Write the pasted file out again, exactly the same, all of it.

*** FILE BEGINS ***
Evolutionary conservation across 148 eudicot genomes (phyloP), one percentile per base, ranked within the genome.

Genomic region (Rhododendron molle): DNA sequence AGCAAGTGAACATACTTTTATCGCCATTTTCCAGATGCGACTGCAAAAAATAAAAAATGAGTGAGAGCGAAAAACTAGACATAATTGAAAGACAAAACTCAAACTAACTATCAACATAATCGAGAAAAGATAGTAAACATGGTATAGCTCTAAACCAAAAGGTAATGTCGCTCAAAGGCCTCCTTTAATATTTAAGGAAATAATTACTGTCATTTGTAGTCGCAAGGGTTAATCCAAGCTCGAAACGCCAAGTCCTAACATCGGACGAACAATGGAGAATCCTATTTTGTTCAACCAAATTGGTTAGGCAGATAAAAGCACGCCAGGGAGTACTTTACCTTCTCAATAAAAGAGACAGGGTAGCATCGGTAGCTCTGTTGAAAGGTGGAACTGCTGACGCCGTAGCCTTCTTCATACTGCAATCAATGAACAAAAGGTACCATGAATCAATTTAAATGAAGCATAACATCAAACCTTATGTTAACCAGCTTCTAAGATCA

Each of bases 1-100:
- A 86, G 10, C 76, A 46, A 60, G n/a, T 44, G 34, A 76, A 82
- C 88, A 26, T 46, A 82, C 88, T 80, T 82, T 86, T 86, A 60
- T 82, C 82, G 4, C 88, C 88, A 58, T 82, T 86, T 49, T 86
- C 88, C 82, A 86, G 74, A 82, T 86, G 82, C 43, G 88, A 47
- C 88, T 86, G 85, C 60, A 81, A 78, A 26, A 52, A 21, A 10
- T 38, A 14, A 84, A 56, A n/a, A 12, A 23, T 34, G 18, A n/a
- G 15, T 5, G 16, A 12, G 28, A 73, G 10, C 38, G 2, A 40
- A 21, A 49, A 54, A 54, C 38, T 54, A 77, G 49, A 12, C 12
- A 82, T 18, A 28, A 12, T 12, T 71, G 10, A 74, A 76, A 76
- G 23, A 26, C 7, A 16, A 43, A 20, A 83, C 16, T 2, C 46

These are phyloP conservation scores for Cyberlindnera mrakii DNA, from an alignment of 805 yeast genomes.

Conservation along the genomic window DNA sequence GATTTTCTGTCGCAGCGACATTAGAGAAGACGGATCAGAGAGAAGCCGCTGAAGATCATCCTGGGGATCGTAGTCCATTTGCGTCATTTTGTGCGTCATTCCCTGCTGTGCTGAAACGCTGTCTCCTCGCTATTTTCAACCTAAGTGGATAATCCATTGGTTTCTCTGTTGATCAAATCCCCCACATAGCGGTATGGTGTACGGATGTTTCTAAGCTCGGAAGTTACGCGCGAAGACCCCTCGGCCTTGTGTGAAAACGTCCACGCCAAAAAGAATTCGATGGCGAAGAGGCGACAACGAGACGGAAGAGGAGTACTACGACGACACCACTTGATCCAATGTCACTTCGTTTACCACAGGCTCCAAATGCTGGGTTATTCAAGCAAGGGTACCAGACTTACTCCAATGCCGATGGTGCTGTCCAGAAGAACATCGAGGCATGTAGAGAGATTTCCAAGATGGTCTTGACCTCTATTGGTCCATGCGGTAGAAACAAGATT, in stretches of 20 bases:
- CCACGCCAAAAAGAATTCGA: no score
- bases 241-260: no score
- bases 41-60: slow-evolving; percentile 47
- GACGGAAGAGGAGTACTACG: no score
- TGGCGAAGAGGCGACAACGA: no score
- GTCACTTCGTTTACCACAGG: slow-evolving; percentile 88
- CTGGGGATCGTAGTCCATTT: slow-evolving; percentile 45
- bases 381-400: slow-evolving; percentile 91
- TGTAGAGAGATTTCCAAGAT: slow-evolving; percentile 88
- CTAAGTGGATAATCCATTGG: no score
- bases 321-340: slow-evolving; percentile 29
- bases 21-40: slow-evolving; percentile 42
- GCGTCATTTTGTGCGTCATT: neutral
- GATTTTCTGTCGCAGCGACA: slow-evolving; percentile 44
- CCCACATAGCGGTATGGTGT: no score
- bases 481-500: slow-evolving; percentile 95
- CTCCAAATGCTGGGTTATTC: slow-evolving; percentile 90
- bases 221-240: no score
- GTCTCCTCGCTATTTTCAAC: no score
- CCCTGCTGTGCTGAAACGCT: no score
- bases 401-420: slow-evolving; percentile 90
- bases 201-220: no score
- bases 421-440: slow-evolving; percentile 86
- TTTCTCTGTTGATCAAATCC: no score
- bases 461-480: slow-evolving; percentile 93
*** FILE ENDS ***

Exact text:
Evolutionary conservation across 148 eudicot genomes (phyloP), one percentile per base, ranked within the genome.

Genomic region (Rhododendron molle): DNA sequence AGCAAGTGAACATACTTTTATCGCCATTTTCCAGATGCGACTGCAAAAAATAAAAAATGAGTGAGAGCGAAAAACTAGACATAATTGAAAGACAAAACTCAAACTAACTATCAACATAATCGAGAAAAGATAGTAAACATGGTATAGCTCTAAACCAAAAGGTAATGTCGCTCAAAGGCCTCCTTTAATATTTAAGGAAATAATTACTGTCATTTGTAGTCGCAAGGGTTAATCCAAGCTCGAAACGCCAAGTCCTAACATCGGACGAACAATGGAGAATCCTATTTTGTTCAACCAAATTGGTTAGGCAGATAAAAGCACGCCAGGGAGTACTTTACCTTCTCAATAAAAGAGACAGGGTAGCATCGGTAGCTCTGTTGAAAGGTGGAACTGCTGACGCCGTAGCCTTCTTCATACTGCAATCAATGAACAAAAGGTACCATGAATCAATTTAAATGAAGCATAACATCAAACCTTATGTTAACCAGCTTCTAAGATCA

Each of bases 1-100:
- A 86, G 10, C 76, A 46, A 60, G n/a, T 44, G 34, A 76, A 82
- C 88, A 26, T 46, A 82, C 88, T 80, T 82, T 86, T 86, A 60
- T 82, C 82, G 4, C 88, C 88, A 58, T 82, T 86, T 49, T 86
- C 88, C 82, A 86, G 74, A 82, T 86, G 82, C 43, G 88, A 47
- C 88, T 86, G 85, C 60, A 81, A 78, A 26, A 52, A 21, A 10
- T 38, A 14, A 84, A 56, A n/a, A 12, A 23, T 34, G 18, A n/a
- G 15, T 5, G 16, A 12, G 28, A 73, G 10, C 38, G 2, A 40
- A 21, A 49, A 54, A 54, C 38, T 54, A 77, G 49, A 12, C 12
- A 82, T 18, A 28, A 12, T 12, T 71, G 10, A 74, A 76, A 76
- G 23, A 26, C 7, A 16, A 43, A 20, A 83, C 16, T 2, C 46

These are phyloP conservation scores for Cyberlindnera mrakii DNA, from an alignment of 805 yeast genomes.

Conservation along the genomic window DNA sequence GATTTTCTGTCGCAGCGACATTAGAGAAGACGGATCAGAGAGAAGCCGCTGAAGATCATCCTGGGGATCGTAGTCCATTTGCGTCATTTTGTGCGTCATTCCCTGCTGTGCTGAAACGCTGTCTCCTCGCTATTTTCAACCTAAGTGGATAATCCATTGGTTTCTCTGTTGATCAAATCCCCCACATAGCGGTATGGTGTACGGATGTTTCTAAGCTCGGAAGTTACGCGCGAAGACCCCTCGGCCTTGTGTGAAAACGTCCACGCCAAAAAGAATTCGATGGCGAAGAGGCGACAACGAGACGGAAGAGGAGTACTACGACGACACCACTTGATCCAATGTCACTTCGTTTACCACAGGCTCCAAATGCTGGGTTATTCAAGCAAGGGTACCAGACTTACTCCAATGCCGATGGTGCTGTCCAGAAGAACATCGAGGCATGTAGAGAGATTTCCAAGATGGTCTTGACCTCTATTGGTCCATGCGGTAGAAACAAGATT, in stretches of 20 bases:
- CCACGCCAAAAAGAATTCGA: no score
- bases 241-260: no score
- bases 41-60: slow-evolving; percentile 47
- GACGGAAGAGGAGTACTACG: no score
- TGGCGAAGAGGCGACAACGA: no score
- GTCACTTCGTTTACCACAGG: slow-evolving; percentile 88
- CTGGGGATCGTAGTCCATTT: slow-evolving; percentile 45
- bases 381-400: slow-evolving; percentile 91
- TGTAGAGAGATTTCCAAGAT: slow-evolving; percentile 88
- CTAAGTGGATAATCCATTGG: no score
- bases 321-340: slow-evolving; percentile 29
- bases 21-40: slow-evolving; percentile 42
- GCGTCATTTTGTGCGTCATT: neutral
- GATTTTCTGTCGCAGCGACA: slow-evolving; percentile 44
- CCCACATAGCGGTATGGTGT: no score
- bases 481-500: slow-evolving; percentile 95
- CTCCAAATGCTGGGTTATTC: slow-evolving; percentile 90
- bases 221-240: no score
- GTCTCCTCGCTATTTTCAAC: no score
- CCCTGCTGTGCTGAAACGCT: no score
- bases 401-420: slow-evolving; percentile 90
- bases 201-220: no score
- bases 421-440: slow-evolving; percentile 86
- TTTCTCTGTTGATCAAATCC: no score
- bases 461-480: slow-evolving; percentile 93